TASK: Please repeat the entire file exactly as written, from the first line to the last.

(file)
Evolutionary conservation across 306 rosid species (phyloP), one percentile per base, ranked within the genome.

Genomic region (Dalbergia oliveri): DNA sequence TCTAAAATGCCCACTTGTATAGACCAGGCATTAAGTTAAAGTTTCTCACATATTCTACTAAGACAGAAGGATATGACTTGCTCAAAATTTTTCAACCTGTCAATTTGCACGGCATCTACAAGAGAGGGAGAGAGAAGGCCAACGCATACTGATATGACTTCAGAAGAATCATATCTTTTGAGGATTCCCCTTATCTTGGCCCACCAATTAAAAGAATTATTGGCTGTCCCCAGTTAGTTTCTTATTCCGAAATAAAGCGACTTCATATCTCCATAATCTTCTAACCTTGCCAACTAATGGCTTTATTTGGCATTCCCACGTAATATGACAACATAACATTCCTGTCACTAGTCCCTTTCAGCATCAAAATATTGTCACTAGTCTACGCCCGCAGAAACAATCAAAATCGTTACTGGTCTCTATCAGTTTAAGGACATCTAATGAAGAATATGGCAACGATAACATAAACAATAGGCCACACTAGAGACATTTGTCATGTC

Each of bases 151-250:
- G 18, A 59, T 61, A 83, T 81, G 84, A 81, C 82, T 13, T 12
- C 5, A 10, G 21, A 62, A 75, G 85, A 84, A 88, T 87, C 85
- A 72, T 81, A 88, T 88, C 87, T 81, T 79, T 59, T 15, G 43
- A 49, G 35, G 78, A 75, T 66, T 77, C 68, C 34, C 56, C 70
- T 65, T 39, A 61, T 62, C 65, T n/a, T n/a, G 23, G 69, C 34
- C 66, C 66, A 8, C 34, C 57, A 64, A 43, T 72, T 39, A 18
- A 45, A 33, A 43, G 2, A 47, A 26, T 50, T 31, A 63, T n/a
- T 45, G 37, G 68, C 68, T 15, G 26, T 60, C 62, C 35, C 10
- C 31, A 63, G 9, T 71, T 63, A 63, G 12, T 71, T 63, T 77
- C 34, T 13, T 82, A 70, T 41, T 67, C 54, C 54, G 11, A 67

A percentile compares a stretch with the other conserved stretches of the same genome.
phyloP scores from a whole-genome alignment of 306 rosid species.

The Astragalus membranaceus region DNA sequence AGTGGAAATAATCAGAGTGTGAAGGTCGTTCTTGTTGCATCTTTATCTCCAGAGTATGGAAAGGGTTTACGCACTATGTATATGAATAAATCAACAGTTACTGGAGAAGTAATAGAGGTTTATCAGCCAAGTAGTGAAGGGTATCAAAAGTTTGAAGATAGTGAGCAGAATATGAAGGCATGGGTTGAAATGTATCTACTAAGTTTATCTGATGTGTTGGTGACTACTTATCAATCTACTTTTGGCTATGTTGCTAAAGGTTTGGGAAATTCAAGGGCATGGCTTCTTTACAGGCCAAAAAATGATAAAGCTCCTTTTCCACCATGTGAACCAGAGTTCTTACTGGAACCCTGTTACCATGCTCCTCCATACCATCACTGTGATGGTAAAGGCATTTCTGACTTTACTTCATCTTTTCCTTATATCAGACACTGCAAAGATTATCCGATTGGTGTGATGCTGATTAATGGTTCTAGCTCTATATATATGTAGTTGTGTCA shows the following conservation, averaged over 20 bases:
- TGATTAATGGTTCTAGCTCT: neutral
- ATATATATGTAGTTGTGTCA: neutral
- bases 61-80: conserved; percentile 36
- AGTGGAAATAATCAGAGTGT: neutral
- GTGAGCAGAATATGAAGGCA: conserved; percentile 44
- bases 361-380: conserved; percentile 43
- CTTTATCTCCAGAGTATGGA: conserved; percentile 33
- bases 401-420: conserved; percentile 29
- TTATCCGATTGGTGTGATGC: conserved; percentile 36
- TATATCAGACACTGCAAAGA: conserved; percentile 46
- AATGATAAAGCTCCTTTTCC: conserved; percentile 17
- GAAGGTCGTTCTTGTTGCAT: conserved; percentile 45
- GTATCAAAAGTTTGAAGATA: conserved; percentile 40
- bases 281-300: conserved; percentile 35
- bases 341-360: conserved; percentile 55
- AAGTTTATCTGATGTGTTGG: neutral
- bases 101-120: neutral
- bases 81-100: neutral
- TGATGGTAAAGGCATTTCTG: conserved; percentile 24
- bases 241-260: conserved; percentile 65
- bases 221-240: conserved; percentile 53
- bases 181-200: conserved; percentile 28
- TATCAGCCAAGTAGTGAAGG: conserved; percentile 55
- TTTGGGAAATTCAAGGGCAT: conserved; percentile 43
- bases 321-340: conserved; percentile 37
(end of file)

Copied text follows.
Evolutionary conservation across 306 rosid species (phyloP), one percentile per base, ranked within the genome.

Genomic region (Dalbergia oliveri): DNA sequence TCTAAAATGCCCACTTGTATAGACCAGGCATTAAGTTAAAGTTTCTCACATATTCTACTAAGACAGAAGGATATGACTTGCTCAAAATTTTTCAACCTGTCAATTTGCACGGCATCTACAAGAGAGGGAGAGAGAAGGCCAACGCATACTGATATGACTTCAGAAGAATCATATCTTTTGAGGATTCCCCTTATCTTGGCCCACCAATTAAAAGAATTATTGGCTGTCCCCAGTTAGTTTCTTATTCCGAAATAAAGCGACTTCATATCTCCATAATCTTCTAACCTTGCCAACTAATGGCTTTATTTGGCATTCCCACGTAATATGACAACATAACATTCCTGTCACTAGTCCCTTTCAGCATCAAAATATTGTCACTAGTCTACGCCCGCAGAAACAATCAAAATCGTTACTGGTCTCTATCAGTTTAAGGACATCTAATGAAGAATATGGCAACGATAACATAAACAATAGGCCACACTAGAGACATTTGTCATGTC

Each of bases 151-250:
- G 18, A 59, T 61, A 83, T 81, G 84, A 81, C 82, T 13, T 12
- C 5, A 10, G 21, A 62, A 75, G 85, A 84, A 88, T 87, C 85
- A 72, T 81, A 88, T 88, C 87, T 81, T 79, T 59, T 15, G 43
- A 49, G 35, G 78, A 75, T 66, T 77, C 68, C 34, C 56, C 70
- T 65, T 39, A 61, T 62, C 65, T n/a, T n/a, G 23, G 69, C 34
- C 66, C 66, A 8, C 34, C 57, A 64, A 43, T 72, T 39, A 18
- A 45, A 33, A 43, G 2, A 47, A 26, T 50, T 31, A 63, T n/a
- T 45, G 37, G 68, C 68, T 15, G 26, T 60, C 62, C 35, C 10
- C 31, A 63, G 9, T 71, T 63, A 63, G 12, T 71, T 63, T 77
- C 34, T 13, T 82, A 70, T 41, T 67, C 54, C 54, G 11, A 67

A percentile compares a stretch with the other conserved stretches of the same genome.
phyloP scores from a whole-genome alignment of 306 rosid species.

The Astragalus membranaceus region DNA sequence AGTGGAAATAATCAGAGTGTGAAGGTCGTTCTTGTTGCATCTTTATCTCCAGAGTATGGAAAGGGTTTACGCACTATGTATATGAATAAATCAACAGTTACTGGAGAAGTAATAGAGGTTTATCAGCCAAGTAGTGAAGGGTATCAAAAGTTTGAAGATAGTGAGCAGAATATGAAGGCATGGGTTGAAATGTATCTACTAAGTTTATCTGATGTGTTGGTGACTACTTATCAATCTACTTTTGGCTATGTTGCTAAAGGTTTGGGAAATTCAAGGGCATGGCTTCTTTACAGGCCAAAAAATGATAAAGCTCCTTTTCCACCATGTGAACCAGAGTTCTTACTGGAACCCTGTTACCATGCTCCTCCATACCATCACTGTGATGGTAAAGGCATTTCTGACTTTACTTCATCTTTTCCTTATATCAGACACTGCAAAGATTATCCGATTGGTGTGATGCTGATTAATGGTTCTAGCTCTATATATATGTAGTTGTGTCA shows the following conservation, averaged over 20 bases:
- TGATTAATGGTTCTAGCTCT: neutral
- ATATATATGTAGTTGTGTCA: neutral
- bases 61-80: conserved; percentile 36
- AGTGGAAATAATCAGAGTGT: neutral
- GTGAGCAGAATATGAAGGCA: conserved; percentile 44
- bases 361-380: conserved; percentile 43
- CTTTATCTCCAGAGTATGGA: conserved; percentile 33
- bases 401-420: conserved; percentile 29
- TTATCCGATTGGTGTGATGC: conserved; percentile 36
- TATATCAGACACTGCAAAGA: conserved; percentile 46
- AATGATAAAGCTCCTTTTCC: conserved; percentile 17
- GAAGGTCGTTCTTGTTGCAT: conserved; percentile 45
- GTATCAAAAGTTTGAAGATA: conserved; percentile 40
- bases 281-300: conserved; percentile 35
- bases 341-360: conserved; percentile 55
- AAGTTTATCTGATGTGTTGG: neutral
- bases 101-120: neutral
- bases 81-100: neutral
- TGATGGTAAAGGCATTTCTG: conserved; percentile 24
- bases 241-260: conserved; percentile 65
- bases 221-240: conserved; percentile 53
- bases 181-200: conserved; percentile 28
- TATCAGCCAAGTAGTGAAGG: conserved; percentile 55
- TTTGGGAAATTCAAGGGCAT: conserved; percentile 43
- bases 321-340: conserved; percentile 37